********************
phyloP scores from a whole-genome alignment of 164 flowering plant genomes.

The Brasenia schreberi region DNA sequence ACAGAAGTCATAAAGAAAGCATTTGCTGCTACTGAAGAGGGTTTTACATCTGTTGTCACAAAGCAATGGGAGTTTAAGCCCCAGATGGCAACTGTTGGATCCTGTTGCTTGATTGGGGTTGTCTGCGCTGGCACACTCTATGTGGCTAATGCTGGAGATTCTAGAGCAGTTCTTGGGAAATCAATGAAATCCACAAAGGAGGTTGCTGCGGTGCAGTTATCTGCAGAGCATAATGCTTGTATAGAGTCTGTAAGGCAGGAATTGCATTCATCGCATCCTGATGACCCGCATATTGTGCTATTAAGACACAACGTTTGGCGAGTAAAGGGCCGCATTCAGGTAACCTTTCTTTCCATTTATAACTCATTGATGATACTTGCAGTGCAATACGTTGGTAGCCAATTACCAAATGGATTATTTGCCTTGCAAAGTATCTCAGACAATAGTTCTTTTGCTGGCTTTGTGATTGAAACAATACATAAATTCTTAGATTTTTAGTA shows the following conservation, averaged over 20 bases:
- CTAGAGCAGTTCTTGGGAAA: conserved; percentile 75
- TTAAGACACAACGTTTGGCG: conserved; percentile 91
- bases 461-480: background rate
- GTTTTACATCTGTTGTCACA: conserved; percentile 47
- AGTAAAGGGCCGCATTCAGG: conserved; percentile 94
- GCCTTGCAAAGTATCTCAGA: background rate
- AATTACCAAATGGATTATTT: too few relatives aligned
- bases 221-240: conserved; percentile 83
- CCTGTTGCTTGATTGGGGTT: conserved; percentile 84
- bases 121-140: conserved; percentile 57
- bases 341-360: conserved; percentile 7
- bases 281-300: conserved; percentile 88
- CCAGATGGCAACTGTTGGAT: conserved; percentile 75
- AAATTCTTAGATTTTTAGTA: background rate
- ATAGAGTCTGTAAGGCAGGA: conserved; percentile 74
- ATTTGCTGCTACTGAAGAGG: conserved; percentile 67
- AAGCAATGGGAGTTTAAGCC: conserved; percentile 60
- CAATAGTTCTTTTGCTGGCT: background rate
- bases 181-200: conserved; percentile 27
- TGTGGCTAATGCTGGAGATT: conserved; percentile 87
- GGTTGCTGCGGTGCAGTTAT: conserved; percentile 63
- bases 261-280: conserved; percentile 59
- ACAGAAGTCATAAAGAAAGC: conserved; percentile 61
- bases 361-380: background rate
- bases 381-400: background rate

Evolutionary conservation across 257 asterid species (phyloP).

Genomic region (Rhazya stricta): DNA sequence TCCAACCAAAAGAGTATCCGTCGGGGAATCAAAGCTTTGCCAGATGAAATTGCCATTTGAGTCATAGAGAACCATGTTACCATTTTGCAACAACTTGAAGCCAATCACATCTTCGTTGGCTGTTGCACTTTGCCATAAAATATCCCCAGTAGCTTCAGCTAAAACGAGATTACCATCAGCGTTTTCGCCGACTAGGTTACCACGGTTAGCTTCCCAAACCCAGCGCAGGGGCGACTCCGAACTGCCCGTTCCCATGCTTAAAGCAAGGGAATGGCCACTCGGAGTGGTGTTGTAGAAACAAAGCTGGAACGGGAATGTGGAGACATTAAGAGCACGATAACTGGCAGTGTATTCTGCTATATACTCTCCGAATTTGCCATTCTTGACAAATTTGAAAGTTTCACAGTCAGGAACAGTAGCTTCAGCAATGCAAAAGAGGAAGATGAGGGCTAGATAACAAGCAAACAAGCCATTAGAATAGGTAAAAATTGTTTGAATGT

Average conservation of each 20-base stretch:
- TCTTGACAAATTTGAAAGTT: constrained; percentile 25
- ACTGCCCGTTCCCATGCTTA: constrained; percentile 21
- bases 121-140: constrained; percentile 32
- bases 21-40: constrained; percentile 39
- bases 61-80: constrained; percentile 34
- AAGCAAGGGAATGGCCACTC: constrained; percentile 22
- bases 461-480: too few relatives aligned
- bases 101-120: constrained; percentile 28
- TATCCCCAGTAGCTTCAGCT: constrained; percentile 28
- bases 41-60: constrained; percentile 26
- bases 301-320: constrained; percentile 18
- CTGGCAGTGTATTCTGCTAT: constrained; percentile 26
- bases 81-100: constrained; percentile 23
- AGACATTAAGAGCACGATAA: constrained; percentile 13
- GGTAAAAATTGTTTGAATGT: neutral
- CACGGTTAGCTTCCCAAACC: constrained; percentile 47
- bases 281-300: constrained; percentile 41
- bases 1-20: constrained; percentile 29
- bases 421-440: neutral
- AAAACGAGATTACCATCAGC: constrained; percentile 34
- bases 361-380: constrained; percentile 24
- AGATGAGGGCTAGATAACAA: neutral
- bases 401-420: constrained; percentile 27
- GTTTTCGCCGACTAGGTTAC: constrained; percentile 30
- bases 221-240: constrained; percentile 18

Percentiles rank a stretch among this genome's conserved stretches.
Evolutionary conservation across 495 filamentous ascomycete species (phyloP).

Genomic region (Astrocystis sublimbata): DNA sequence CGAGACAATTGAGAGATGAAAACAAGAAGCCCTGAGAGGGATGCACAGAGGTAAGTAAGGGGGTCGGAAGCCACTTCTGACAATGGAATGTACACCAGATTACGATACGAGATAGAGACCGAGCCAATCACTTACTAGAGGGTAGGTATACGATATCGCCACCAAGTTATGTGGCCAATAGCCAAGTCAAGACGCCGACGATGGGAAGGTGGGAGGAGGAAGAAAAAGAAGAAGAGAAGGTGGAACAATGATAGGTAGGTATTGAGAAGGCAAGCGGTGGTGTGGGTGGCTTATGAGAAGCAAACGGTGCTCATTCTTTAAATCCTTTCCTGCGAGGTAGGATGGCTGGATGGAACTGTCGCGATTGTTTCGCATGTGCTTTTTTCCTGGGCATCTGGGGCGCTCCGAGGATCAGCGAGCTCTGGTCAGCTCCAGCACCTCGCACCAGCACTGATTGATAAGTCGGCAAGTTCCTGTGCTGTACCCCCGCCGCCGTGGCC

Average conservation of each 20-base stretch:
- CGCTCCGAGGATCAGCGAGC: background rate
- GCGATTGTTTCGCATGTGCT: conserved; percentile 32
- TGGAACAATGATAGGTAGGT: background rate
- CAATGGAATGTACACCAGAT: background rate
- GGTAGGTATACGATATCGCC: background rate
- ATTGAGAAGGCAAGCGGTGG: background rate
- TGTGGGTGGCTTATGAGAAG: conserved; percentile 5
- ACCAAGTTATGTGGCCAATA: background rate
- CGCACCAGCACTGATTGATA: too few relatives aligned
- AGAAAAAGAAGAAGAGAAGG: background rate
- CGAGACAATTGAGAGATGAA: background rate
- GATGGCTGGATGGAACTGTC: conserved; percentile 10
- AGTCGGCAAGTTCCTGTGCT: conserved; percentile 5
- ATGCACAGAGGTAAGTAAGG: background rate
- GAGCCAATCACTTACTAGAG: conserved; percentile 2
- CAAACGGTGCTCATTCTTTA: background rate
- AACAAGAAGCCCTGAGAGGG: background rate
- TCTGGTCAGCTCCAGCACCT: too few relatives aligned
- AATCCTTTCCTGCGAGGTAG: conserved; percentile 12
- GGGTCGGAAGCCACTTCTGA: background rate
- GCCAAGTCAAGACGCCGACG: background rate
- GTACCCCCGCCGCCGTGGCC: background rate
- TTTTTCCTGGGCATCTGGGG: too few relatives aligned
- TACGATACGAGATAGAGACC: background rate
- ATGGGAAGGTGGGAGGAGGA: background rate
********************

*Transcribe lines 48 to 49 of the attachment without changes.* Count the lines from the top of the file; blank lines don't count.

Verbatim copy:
- bases 1-20: constrained; percentile 29
- bases 421-440: neutral